Endothelial dysfunction has been shown to be important in predicting stroke and heart attacks due to the inability of the arteries to dilate completely. Dysfunction can result from high blood pressure, diabetes, high cholesterol, and smoking.

A 2020 study explains that "endothelial function is a metric that reflects the production of endothelium-derived messengers that control vascular tone, blood flow, immune cell activity and adhesion, all of which play a role in regulating blood pressure." In other words...Healthy endothelial function = Cardiovascular health.

blood pressure monitor

In fact, the researchers mention that "most markers of inflammation, obesity and cardiovascular risk are connected to endothelial function." Interestingly, they also said that "endothelial dysfunction is the first diagnosable clinical correlate of atherosclerosis."

Finally, they state that "endothelial dysfunction is an early predictor of cardiovascular events or mortality since most cardiovascular diseases are connected to atherosclerosis, which in turn is directly associated with endothelial dysfunction."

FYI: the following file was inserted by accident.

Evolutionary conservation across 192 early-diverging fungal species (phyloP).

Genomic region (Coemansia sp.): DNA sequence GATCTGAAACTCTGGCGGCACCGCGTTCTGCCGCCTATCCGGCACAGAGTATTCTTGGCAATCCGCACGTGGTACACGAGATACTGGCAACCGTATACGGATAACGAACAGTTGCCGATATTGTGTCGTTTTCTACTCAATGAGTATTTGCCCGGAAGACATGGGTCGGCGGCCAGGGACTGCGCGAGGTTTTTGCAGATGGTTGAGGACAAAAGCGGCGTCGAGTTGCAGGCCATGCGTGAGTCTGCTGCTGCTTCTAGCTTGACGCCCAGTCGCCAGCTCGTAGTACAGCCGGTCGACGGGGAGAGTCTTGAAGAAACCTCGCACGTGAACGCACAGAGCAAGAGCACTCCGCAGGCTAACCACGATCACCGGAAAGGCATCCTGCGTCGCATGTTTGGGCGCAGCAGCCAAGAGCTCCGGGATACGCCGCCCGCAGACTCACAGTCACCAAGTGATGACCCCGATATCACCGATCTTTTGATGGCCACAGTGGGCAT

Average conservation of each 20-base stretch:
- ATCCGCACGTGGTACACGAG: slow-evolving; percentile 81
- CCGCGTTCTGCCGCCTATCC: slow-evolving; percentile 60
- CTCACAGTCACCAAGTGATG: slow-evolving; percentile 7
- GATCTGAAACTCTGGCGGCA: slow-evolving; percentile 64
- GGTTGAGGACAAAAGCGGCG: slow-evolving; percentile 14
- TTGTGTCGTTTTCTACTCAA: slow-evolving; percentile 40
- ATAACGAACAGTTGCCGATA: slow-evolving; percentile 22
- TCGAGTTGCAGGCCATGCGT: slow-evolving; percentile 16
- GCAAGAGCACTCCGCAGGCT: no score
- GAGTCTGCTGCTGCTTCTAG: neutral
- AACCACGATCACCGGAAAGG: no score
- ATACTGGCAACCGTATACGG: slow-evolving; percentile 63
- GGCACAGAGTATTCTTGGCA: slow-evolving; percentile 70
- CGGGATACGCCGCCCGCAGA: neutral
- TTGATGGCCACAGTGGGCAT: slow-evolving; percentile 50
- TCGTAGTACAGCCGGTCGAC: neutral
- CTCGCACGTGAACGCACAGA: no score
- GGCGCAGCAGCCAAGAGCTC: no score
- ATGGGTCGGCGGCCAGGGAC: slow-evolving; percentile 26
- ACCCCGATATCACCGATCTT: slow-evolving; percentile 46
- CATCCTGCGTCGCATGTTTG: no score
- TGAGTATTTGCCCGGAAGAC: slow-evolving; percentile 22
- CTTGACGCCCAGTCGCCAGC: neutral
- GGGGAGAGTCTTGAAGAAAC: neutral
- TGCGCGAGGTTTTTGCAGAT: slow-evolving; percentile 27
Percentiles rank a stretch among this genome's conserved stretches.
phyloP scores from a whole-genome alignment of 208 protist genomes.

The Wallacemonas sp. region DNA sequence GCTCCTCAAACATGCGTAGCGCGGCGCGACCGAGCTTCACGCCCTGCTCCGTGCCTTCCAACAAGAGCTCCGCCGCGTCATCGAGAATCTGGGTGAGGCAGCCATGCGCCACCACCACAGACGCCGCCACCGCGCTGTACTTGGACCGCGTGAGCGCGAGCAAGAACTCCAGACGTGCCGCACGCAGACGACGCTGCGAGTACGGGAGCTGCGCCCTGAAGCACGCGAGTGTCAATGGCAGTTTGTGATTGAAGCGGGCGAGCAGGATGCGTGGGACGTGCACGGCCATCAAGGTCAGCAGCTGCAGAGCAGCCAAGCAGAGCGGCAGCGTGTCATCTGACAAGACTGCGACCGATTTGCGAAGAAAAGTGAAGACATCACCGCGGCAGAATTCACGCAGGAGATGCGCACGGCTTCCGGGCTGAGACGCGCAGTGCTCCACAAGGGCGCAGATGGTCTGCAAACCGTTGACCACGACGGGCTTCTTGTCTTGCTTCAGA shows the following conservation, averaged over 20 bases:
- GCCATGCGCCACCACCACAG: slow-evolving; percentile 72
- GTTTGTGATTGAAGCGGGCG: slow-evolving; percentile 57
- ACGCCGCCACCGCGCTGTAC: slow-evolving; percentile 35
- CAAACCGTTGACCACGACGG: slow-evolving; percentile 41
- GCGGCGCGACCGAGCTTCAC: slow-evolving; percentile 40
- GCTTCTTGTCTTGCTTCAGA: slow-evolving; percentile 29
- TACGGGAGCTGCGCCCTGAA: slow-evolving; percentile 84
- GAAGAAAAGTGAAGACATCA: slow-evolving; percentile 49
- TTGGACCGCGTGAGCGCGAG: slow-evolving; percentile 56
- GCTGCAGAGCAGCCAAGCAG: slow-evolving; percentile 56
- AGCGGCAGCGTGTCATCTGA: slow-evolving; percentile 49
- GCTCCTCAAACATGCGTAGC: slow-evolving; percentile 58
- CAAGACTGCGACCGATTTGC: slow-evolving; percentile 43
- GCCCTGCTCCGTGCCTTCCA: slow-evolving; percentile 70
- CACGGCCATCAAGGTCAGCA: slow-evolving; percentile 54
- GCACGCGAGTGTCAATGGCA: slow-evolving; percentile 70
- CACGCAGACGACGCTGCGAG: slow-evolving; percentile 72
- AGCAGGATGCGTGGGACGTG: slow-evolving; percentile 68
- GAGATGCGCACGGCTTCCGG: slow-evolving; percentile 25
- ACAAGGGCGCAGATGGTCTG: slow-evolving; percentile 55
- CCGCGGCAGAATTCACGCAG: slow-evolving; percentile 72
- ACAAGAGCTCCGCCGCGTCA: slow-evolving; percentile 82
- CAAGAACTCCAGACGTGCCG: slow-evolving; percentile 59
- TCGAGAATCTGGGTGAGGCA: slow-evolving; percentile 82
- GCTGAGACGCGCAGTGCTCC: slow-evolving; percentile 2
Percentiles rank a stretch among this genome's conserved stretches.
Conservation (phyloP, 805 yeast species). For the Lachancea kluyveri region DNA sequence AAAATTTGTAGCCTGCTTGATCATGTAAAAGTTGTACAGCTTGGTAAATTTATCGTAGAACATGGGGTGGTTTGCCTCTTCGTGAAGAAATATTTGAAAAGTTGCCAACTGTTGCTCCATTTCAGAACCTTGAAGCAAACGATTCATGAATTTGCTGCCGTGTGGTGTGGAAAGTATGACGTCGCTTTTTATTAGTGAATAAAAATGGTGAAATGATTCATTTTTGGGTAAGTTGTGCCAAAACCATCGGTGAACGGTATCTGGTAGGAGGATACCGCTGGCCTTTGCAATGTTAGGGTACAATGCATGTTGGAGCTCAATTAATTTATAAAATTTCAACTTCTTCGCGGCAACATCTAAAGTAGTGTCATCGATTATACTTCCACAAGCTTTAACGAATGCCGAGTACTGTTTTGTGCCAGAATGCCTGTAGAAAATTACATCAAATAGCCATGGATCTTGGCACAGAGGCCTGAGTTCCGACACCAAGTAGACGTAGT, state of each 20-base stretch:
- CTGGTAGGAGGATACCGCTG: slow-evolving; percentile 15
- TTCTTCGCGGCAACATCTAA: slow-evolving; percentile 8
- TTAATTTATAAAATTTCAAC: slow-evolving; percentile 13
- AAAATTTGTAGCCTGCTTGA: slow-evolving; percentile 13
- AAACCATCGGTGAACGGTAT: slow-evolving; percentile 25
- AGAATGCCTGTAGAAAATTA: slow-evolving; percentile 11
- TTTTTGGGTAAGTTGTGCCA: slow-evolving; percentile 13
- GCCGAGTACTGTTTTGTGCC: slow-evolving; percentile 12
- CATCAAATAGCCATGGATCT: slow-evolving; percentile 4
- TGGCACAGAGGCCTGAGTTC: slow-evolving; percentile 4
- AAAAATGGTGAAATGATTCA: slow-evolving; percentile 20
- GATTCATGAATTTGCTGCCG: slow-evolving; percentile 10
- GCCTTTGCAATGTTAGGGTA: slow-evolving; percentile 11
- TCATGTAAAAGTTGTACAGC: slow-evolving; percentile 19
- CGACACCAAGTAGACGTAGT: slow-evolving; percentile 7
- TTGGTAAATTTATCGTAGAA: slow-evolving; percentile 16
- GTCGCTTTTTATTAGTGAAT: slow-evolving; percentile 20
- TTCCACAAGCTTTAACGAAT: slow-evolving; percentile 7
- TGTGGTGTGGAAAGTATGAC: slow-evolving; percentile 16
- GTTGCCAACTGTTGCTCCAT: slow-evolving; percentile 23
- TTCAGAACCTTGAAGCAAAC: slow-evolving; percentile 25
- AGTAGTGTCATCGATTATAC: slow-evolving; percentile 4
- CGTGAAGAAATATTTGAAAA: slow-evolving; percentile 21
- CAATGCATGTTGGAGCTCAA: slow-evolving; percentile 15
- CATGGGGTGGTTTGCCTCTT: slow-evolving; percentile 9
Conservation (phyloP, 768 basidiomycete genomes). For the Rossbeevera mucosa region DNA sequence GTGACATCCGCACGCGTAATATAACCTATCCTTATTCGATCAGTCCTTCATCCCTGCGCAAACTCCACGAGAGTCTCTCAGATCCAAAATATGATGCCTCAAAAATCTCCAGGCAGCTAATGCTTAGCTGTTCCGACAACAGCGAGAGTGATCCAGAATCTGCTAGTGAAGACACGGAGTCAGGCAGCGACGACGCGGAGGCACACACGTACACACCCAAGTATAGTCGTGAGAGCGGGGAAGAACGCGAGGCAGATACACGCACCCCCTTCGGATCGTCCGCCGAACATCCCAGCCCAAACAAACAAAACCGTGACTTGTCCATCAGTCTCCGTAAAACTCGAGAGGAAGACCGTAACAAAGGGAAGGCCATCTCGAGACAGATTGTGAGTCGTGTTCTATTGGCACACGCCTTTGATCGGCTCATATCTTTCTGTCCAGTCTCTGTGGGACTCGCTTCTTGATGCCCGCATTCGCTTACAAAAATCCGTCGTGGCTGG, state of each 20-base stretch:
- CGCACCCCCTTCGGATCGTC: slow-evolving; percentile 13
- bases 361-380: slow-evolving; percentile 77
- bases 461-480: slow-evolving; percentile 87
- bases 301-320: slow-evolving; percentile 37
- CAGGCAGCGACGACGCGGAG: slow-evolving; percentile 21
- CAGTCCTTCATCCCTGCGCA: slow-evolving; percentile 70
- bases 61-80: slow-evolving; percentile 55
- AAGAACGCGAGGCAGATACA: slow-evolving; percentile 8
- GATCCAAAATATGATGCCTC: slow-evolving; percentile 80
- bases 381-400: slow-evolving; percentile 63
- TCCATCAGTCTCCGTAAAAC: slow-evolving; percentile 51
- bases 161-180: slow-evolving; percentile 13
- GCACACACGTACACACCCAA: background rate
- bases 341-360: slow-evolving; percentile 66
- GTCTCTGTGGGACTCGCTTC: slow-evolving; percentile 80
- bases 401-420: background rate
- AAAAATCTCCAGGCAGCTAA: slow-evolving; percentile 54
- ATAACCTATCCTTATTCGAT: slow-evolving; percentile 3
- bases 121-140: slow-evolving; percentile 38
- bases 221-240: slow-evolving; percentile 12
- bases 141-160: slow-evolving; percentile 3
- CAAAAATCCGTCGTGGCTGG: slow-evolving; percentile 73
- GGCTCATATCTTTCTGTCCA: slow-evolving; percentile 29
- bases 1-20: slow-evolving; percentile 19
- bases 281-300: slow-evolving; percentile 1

In conclusion...palo azul tea and flavonoid rich foods can help to improve endothelial function, which is associated with healthy levels of cholesterol, blood pressure, reduced fat storage and blood clots in the arteries. This is due to flavonoids' ability to inhibit oxidative stress and scavenge free radicals which negatively impact cardiovascular health.

Flavonoid-rich foods: apples, pears, onions, strawberries, blueberries, celery, and teas

applepearsonionsstrawberries and blueberriescelerypalo azul tea cup

 magiktea palo azul logo

Seems like palo azul and flavonoids really are...
Key for health 😉


Clinical Studies

* Palo azul is commonly referred to by its scientific name: Eysenhardtia polystachya / E. polystachya / E.P - Cyclolepis genistoides / C. genistoides - kidney wood - palo dulce


(October 2021) Minocycline-Derived Silver Nanoparticles for Assessment of Their Antidiabetic Potential against Alloxan-Induced Diabetic Mice

(2013, Dec 29) (Medical review: 166 studies) Chemistry and Biological Activities of Flavonoids: An Overview

(2013, Feb) Dietary flavonoids and the development of type 2 diabetes and cardiovascular diseases: review of recent findings.

(2013, Feb) Dietary flavonoids and the development of type 2 diabetes and cardiovascular diseases: review of recent findings.

(Apr-Jun, 2014) Evaluation of antidiabetic, antioxidant and antiglycating activities of the Eysenhardtia polystachya

(2009) Chapter 18 - Flavonoids and Cardiovascular Health

Cedars Sinai: Endothelial Function Testing